Bowel cancer linked to ultra-processed foods, research suggests

·3-min read
Ultra-processed foods might carry a higher risk of bowel cancer, new study suggests (Anthony Devlin/PA) (PA Archive)
Ultra-processed foods might carry a higher risk of bowel cancer, new study suggests (Anthony Devlin/PA) (PA Archive)

Biscuits, sweets, cans of pop and sausages may increase a person’s risk of bowel cancer, a new study suggests.

Ultra-processed foods, which also include instant soups and noodles, sweet or savoury packaged snacks and sugary drinks, can increase a person’s risk, researchers said.

Academics in the US examined data taken from three major long-term health studies involving more than 46,000 men and almost 160,000 women.

Participants were tracked for 24 to 28 years.

During this time, some 3,216 cases of bowel cancer were identified.

The academics used data on cases and diets to determine risk for bowel cancer.

Compared to those who ate the lowest amount of ultra-processed food, men who ate the most were 29% more likely to have developed bowel cancer, but the link was not found among women.

When researchers looked at sub-groups of ultra processed food they found that women who consumed the highest quantities of ready meals had a 17% increased risk of bowel cancer compared to those in the lowest consumption group.

They also found that higher consumption of ready meals which contained meat, poultry or seafood led to an increased risk for men.

Among men, they also linked highest consumption of sugar-sweetened drinks to bowel cancer.

Those in the group which drank the most of these drinks were 21% more likely to develop bowel cancer compared to those who drank the least.

“High consumption of total ultra-processed foods in men and certain subgroups of ultra-processed foods in men and women was associated with an increased risk of colorectal cancer,” the authors wrote in The BMJ.

They said that ultra-processed foods make up 57% of total daily calories consumed by American adults, a figure which has been continuously increasing over the last two decades.

Meanwhile, a separate study published in the same journal examined food consumption among Italian people.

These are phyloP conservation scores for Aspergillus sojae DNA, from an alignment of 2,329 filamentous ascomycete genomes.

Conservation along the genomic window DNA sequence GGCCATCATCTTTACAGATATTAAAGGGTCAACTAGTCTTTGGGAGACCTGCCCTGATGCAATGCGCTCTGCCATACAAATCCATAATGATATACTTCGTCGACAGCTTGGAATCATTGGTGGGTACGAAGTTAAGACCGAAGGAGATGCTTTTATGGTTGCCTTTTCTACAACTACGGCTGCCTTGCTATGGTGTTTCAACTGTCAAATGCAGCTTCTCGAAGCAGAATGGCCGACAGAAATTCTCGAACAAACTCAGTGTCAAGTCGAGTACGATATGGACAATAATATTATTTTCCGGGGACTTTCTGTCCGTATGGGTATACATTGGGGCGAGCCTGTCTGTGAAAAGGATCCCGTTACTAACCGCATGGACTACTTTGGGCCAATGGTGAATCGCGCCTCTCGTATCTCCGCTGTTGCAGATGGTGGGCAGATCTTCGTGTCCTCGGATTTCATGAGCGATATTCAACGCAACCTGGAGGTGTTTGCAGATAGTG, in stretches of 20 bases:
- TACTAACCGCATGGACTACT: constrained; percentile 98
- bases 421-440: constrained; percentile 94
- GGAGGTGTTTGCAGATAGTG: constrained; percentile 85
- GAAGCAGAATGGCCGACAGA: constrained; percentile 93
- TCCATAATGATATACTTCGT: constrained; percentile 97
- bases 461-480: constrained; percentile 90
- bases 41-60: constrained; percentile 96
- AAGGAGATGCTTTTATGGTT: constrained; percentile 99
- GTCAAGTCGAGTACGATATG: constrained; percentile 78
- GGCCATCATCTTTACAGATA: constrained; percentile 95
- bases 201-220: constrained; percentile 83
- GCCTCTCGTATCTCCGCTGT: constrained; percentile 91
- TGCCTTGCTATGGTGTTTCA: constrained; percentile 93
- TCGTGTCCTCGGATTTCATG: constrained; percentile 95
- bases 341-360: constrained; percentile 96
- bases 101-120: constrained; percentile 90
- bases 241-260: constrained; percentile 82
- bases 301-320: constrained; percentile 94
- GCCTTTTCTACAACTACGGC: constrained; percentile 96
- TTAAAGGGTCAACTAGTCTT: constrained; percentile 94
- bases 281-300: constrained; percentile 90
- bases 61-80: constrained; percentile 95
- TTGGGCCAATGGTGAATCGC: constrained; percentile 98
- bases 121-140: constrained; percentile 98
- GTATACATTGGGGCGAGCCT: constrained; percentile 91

Researchers examined data on almost 23,000 participants, 2,205 of whom died during the follow-up period.

They found that adults with the lowest quality diet and the highest ultra-processed food consumption were more likely to have died during the follow-up period when compared to those who had better diets and ate the least amount of ultra-processed food.

In an accompanying editorial, Brazilian researchers said that most ultra-processed foods are “made, sold, and promoted by corporations, typically transnational, that formulate them to be convenient (ready to consume), affordable (low-cost ingredients), and hyper-palatable, and thus liable to displace other foods and also to be over-consumed”.

They said ultra-processed foods include soft drinks; packaged snacks; commercial breads, cakes, and biscuits; confectionery; sweetened breakfast cereals; sugared milk-based and fruit drinks; margarine; and pre-processed ready-to-eat or heat products such as burgers, pastas and pizzas.

“Most ultra-processed foods are energy-dense products, high in fat, sugar, and salt, and poor in fibre and micronutrients,” they added.

“What is to be done? Everybody needs food, but nobody needs ultra-processed foods (with the exception of infant formula, in the rare cases in which infants do not have access to breast milk).

“The analogy is tobacco. The rational solution is official public policies, including guidelines and publicity advising avoidance, and actions, including statutes, designed to reduce production and consumption of ultra-processed foods, and to restrict or preferably prohibit their promotion.”